• Walter Jürgen Hofmann: Pommersfelden Castle. History of its creation (= Erlanger contributions to linguistics and art studies. Vol. 32). Hans Carl Verlag, Nuremberg 1968.
  • Werner Schiedermair : Weissenstein Castle in Pommersfelden . ed. on behalf of the non-profit foundation Schloss Weißenstein Pommersfelden, Kunstverlag Josef Fink, Lindenberg 2003, ISBN 3-89870-145-X .
  • Erich Schneider, Dieter J. Weiß (Ed.): 300 years of Weissenstein Castle above Pommersfelden, Scientific Symposium of the Society for Franconian History on September 15 and 16, 2011. (= Publications of the Society for Franconian History, Series 8, sources and representations on Franconian art history, Volume 17). Würzburg 2014. ISBN 978-3-86652-817-8 .
  • Wilhelm Schonath: 250 years of Pommersfelden Castle (1718–1968). Exhibition catalog. Wuerzburg 1968.
  • Manuel Weinberger: Plan material believed to be lost by Balthasar Neumann and his construction office, and an unknown drawing from Johann Dientzenhofer's surroundings . In: RIHA Journal . No. 0003 , April 14, 2010 ( riha-journal.org [accessed October 4, 2012]).

Web links

Commons : Weissenstein Castle  - Collection of images, videos and audio files


  1. ^ Weissenstein Castle in the local database of the Bavarian State Library Online . Bayerische Staatsbibliothek, accessed on October 24, 2019.
  2. ^ Upper Franconia culture atlas: Music festivals - Collegium Musicum - Pommersfelden Castle
  3. ^ Wilfried Hansmann : The great staircase of the Versailles Palace and its aftermath on the stairwells of the palaces in Pommersfelden and Brühl . In: INSITU 2018/1. ISSN 1866-959X, pp. 83-108.
  4. ^ Fritz Arens: Maximilian von Welsch - architect of the Schönborn bishops . Schnell & Steiner Artists Library, Munich • Zurich 1986, ISBN 3-7954-0373-1 .
  5. ^ Heinrich Kreisel: The castle in Pommersfelden. Hirmer Verlag, Munich 1953.
  6. Only inhabited houses are given. From 1871 to 1987, this will be a residential building called
  7. ^ Joseph Heyberger, Chr. Schmitt, v. Wachter: Topographical-statistical manual of the Kingdom of Bavaria with an alphabetical local dictionary . In: K. Bayer. Statistical Bureau (Ed.): Bavaria. Regional and folklore of the Kingdom of Bavaria . tape 5 . Literary and artistic establishment of the JG Cotta'schen Buchhandlung, Munich 1867, Sp. 874 , urn : nbn: de: bvb: 12-bsb10374496-4 ( digitized version ).
  8. Kgl. Statistical Bureau (ed.): Complete list of localities of the Kingdom of Bavaria. According to districts, administrative districts, court districts and municipalities, including parish, school and post office affiliation ... with an alphabetical general register containing the population according to the results of the census of December 1, 1875 . Adolf Ackermann, Munich 1877, 2nd section (population figures from 1871, cattle figures from 1873), Sp. 1046 , urn : nbn: de: bvb: 12-bsb00052489-4 ( digital copy ).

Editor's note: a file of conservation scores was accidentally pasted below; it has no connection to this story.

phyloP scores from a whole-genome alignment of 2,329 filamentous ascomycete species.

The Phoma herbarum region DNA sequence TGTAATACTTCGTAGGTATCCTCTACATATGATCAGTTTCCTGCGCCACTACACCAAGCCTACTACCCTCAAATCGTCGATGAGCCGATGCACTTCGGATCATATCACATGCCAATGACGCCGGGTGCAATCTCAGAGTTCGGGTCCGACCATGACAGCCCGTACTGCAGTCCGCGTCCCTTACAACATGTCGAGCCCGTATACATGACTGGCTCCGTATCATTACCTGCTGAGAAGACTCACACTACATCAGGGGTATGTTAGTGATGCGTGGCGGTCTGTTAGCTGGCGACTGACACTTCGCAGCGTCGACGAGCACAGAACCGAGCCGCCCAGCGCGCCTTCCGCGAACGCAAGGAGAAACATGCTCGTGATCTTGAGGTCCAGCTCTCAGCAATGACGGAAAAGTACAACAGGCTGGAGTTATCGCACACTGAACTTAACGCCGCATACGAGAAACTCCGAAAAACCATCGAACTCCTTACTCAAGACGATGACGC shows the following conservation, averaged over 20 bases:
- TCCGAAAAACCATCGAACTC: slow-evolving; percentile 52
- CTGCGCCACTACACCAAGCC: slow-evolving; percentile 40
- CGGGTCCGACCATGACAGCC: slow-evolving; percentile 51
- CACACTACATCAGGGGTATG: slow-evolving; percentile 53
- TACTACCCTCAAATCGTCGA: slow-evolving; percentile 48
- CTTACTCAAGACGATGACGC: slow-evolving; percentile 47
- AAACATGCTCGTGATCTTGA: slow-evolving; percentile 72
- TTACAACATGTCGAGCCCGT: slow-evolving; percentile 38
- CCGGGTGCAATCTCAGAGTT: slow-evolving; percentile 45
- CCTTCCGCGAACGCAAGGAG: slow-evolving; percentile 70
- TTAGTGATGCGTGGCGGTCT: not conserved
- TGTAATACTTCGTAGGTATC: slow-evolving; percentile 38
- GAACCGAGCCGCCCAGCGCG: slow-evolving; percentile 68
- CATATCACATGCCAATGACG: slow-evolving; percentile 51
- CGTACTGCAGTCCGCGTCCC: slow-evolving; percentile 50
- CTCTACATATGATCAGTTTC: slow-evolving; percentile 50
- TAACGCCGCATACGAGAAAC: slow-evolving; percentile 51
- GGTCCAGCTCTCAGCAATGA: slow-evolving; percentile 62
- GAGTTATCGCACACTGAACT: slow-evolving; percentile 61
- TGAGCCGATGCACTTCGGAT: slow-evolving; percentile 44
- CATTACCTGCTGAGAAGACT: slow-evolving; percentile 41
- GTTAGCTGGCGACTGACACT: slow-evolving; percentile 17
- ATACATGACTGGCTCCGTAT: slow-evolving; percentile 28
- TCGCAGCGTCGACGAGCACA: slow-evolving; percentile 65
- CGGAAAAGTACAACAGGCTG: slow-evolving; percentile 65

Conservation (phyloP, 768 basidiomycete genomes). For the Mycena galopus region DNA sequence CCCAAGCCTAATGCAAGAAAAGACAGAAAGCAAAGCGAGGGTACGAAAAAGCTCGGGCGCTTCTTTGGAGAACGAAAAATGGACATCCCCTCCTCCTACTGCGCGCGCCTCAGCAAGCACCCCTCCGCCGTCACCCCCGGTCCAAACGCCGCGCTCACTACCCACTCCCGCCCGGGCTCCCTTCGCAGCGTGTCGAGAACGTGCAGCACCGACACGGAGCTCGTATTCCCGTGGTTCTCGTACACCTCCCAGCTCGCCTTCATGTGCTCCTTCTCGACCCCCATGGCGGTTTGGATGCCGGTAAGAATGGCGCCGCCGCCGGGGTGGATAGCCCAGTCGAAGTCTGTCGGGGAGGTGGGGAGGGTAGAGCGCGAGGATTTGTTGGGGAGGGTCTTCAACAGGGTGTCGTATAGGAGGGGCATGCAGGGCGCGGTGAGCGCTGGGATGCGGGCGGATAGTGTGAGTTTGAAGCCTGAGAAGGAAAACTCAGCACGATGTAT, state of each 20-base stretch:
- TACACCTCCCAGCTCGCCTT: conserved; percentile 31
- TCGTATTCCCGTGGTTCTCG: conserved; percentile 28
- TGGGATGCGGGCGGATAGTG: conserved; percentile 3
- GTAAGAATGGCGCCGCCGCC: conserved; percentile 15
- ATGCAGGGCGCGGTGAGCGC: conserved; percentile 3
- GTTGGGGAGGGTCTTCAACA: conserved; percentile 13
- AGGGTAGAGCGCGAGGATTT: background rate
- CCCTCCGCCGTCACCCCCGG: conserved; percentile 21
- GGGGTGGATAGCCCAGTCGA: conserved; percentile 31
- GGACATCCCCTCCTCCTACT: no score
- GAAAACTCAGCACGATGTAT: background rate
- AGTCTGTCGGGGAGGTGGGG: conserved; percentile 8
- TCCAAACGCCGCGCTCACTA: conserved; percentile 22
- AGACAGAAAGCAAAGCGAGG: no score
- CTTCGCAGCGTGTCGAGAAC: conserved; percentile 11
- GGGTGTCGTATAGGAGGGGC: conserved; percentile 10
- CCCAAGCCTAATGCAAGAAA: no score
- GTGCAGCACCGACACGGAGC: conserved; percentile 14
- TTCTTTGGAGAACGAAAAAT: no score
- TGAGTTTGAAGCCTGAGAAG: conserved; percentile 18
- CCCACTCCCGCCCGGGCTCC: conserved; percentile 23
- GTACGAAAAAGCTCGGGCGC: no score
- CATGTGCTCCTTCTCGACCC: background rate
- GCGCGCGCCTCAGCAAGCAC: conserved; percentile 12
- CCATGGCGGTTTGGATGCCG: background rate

9. K. Bayer. Statistical Bureau (Ed.): Localities directory of the Kingdom of Bavaria. According to government districts, administrative districts, ... then with an alphabetical register of locations, including the property and the responsible administrative district for each location. LIV. Issue of the contributions to the statistics of the Kingdom of Bavaria. Munich 1888, Section III, Sp. 992 ( digitized version ).
  10. K. Bayer. Statistical Bureau (Ed.): Directory of localities of the Kingdom of Bavaria, with alphabetical register of places . LXV. Issue of the contributions to the statistics of the Kingdom of Bavaria. Munich 1904, Section II, Sp. 1040 ( digitized version ).
  11. Bavarian State Statistical Office (ed.): Localities directory for the Free State of Bavaria according to the census of June 16, 1925 and the territorial status of January 1, 1928 . Issue 109 of the articles on Bavaria's statistics. Munich 1928, Section II, Sp. 1074 ( digitized version ).
  12. Bavarian State Statistical Office (ed.): Official place directory for Bavaria - edited on the basis of the census of September 13, 1950 . Issue 169 of the articles on Bavaria's statistics. Munich 1952, DNB  453660975 , Section II, Sp. 925 ( digitized version ).
  13. Bavarian State Statistical Office (ed.): Official city directory for Bavaria, territorial status on October 1, 1964 with statistical information from the 1961 census . Issue 260 of the articles on Bavaria's statistics. Munich 1964, DNB  453660959 , Section II, Sp. 681 ( digitized version ).
  14. ^ Bavarian State Statistical Office (ed.): Official place directory for Bavaria . Issue 335 of the articles on Bavaria's statistics. Munich 1973, DNB  740801384 , p. 147 ( digitized version ).
  15. Bavarian State Office for Statistics and Data Processing (Ed.): Official local directory for Bavaria, territorial status: May 25, 1987 . Issue 450 of the articles on Bavaria's statistics. Munich November 1991, DNB  94240937X , p. 290 ( digitized version ).
  16. ^ Benedikt Ignatzek: The medical literature in the library of the Counts of Schönborn in Pommersfelden Castle. Philosophical dissertation Erlangen 1988.
  17. ^ Wilhelmine von Bayreuth: Memoirs of Margravine Wilhelmine von Bayreuth, Chapter 18. ( Online )

Coordinates: 49 ° 45 ′ 46 ″  N , 10 ° 49 ′ 15 ″  E